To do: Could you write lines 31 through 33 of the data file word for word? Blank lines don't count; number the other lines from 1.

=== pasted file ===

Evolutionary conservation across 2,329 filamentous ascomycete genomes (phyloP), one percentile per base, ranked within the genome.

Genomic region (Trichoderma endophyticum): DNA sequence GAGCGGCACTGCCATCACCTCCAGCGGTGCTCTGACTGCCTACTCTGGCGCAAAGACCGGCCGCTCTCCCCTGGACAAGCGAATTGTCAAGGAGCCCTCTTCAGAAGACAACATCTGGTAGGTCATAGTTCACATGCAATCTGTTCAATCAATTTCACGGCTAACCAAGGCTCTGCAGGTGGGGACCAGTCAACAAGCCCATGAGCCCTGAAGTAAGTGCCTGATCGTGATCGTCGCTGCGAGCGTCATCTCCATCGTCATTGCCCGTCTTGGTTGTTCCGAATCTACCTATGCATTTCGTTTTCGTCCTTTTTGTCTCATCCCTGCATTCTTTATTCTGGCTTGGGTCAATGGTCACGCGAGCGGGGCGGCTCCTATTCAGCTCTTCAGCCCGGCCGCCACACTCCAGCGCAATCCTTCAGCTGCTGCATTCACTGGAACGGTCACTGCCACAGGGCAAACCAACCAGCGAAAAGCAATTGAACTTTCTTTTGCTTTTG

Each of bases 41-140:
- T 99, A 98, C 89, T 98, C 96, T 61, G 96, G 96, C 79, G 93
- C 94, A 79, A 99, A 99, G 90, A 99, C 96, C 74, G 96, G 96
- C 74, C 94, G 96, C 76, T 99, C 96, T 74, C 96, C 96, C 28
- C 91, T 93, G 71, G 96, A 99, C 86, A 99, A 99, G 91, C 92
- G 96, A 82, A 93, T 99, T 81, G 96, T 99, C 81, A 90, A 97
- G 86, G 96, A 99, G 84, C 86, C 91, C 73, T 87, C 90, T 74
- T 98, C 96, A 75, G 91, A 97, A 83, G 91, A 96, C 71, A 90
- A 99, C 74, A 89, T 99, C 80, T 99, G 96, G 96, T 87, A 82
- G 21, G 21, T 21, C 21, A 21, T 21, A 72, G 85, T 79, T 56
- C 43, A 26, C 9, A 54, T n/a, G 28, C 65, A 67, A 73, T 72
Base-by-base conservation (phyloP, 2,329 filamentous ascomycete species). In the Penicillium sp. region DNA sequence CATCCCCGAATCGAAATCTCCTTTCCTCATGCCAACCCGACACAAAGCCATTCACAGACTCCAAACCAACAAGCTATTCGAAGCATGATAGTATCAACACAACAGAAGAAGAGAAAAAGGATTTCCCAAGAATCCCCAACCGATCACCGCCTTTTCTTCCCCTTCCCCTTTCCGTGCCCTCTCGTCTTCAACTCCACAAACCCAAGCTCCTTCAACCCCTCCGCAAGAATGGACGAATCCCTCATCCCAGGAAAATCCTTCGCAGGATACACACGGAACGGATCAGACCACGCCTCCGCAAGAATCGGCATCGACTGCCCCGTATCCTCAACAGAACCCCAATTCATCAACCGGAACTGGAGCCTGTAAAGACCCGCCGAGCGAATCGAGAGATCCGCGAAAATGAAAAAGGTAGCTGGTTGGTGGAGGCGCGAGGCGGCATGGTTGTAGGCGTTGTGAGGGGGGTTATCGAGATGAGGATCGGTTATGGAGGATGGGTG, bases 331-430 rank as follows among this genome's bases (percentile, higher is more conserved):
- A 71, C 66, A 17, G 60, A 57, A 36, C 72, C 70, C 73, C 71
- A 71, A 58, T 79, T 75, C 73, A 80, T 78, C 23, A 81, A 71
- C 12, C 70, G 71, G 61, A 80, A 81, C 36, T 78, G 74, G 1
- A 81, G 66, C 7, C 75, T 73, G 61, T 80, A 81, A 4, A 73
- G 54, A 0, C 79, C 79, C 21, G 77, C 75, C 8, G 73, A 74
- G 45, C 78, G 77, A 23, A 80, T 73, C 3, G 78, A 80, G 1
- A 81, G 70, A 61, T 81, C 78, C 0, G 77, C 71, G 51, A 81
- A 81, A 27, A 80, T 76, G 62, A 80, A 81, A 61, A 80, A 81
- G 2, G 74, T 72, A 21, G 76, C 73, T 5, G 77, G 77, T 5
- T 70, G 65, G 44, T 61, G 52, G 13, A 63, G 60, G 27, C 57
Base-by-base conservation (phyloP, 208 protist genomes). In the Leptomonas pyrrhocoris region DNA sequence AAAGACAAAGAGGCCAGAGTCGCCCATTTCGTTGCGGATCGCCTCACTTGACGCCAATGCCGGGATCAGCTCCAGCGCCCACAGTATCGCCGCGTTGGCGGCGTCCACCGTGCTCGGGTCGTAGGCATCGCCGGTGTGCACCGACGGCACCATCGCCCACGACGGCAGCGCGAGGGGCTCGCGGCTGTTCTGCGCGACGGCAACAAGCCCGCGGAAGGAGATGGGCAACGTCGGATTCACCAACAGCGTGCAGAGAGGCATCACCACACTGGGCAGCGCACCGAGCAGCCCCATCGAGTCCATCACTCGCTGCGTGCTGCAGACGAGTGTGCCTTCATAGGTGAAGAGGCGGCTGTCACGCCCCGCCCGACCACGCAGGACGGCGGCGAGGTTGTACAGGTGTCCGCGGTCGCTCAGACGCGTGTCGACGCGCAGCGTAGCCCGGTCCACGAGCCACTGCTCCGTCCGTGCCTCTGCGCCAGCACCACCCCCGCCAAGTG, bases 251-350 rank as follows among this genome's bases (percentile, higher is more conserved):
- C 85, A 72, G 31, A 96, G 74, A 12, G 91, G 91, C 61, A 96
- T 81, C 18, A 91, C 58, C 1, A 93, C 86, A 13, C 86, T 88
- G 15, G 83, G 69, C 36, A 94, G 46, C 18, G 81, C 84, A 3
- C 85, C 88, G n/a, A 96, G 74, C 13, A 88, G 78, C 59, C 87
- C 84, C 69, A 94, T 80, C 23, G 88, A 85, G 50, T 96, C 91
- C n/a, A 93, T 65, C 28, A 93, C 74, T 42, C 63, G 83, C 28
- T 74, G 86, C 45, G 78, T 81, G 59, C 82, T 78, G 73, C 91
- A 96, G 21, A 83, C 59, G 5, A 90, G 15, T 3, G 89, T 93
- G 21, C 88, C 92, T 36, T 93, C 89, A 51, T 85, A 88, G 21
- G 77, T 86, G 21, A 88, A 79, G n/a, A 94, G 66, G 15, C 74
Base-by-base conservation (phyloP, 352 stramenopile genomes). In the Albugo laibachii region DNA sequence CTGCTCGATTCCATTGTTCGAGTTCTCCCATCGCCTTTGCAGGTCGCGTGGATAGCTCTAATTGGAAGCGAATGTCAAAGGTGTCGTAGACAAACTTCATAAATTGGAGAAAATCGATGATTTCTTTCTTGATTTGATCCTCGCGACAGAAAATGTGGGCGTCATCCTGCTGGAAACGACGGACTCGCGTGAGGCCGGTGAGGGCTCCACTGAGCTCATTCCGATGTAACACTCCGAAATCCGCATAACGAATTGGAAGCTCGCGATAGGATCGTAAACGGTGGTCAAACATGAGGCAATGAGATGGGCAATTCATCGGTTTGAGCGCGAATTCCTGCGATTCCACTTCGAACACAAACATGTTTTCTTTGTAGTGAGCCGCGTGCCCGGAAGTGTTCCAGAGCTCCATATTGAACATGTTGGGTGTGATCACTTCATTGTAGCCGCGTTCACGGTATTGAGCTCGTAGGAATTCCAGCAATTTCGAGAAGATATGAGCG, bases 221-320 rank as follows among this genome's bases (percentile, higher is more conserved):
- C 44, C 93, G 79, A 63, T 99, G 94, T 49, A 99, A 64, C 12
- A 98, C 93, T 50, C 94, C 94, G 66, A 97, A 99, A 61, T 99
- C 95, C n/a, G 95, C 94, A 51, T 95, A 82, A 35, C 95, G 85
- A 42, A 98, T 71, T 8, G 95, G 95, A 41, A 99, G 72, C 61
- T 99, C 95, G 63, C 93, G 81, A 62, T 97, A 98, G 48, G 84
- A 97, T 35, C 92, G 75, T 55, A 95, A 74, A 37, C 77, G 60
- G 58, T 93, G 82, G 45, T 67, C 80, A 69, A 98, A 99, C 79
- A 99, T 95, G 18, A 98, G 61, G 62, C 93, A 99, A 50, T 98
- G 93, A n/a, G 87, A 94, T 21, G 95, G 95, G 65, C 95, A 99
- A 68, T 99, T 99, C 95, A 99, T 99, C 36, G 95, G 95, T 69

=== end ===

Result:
- C n/a, A 93, T 65, C 28, A 93, C 74, T 42, C 63, G 83, C 28
- T 74, G 86, C 45, G 78, T 81, G 59, C 82, T 78, G 73, C 91
- A 96, G 21, A 83, C 59, G 5, A 90, G 15, T 3, G 89, T 93